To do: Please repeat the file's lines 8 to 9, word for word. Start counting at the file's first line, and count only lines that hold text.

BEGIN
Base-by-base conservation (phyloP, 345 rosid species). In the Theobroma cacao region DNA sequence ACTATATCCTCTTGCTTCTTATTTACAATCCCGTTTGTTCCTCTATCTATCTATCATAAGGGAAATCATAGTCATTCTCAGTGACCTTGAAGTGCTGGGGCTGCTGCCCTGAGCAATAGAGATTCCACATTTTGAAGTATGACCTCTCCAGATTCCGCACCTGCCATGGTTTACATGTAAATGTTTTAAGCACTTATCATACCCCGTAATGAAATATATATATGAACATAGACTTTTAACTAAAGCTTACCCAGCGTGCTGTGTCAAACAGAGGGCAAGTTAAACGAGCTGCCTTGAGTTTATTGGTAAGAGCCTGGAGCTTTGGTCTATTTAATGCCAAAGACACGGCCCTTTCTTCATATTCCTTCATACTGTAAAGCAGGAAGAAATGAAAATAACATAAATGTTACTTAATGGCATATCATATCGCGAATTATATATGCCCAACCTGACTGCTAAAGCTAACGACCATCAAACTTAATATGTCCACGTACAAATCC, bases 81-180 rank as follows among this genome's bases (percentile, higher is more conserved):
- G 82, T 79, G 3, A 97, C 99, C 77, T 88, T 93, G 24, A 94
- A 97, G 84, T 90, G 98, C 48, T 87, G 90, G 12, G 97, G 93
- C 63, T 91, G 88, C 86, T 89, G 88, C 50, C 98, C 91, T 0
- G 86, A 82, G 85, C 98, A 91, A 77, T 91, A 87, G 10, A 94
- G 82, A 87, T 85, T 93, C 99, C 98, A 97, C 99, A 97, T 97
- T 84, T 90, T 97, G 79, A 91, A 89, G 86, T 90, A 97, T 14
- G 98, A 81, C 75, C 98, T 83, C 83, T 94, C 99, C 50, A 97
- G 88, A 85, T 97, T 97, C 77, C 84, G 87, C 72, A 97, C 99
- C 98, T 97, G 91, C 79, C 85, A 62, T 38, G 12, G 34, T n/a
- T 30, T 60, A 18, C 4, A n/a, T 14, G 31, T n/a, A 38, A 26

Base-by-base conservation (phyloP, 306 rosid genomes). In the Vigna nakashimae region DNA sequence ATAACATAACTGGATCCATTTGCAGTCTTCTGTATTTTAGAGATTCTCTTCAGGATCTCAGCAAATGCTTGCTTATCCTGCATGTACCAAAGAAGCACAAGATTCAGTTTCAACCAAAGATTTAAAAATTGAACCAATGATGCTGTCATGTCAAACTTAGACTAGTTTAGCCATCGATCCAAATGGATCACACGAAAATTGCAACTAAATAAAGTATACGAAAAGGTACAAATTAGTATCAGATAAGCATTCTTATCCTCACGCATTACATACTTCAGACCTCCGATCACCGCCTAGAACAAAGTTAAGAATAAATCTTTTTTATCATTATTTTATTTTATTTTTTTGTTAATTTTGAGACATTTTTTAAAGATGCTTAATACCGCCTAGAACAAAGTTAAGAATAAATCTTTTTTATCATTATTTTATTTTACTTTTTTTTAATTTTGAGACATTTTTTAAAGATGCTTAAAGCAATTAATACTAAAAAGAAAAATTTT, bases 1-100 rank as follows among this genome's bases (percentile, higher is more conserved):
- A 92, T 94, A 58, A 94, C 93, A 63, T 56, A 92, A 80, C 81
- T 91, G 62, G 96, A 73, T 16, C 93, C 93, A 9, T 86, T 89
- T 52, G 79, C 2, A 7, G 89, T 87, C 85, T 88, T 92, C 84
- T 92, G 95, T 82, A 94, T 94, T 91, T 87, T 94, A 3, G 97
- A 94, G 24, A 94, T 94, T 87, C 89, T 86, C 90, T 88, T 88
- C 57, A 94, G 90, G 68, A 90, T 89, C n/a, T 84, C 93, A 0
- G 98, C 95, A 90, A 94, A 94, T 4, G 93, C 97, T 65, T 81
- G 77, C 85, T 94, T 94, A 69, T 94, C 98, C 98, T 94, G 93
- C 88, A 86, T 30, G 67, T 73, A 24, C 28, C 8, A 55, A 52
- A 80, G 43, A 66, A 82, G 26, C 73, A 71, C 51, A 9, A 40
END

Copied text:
- G 98, A 81, C 75, C 98, T 83, C 83, T 94, C 99, C 50, A 97
- G 88, A 85, T 97, T 97, C 77, C 84, G 87, C 72, A 97, C 99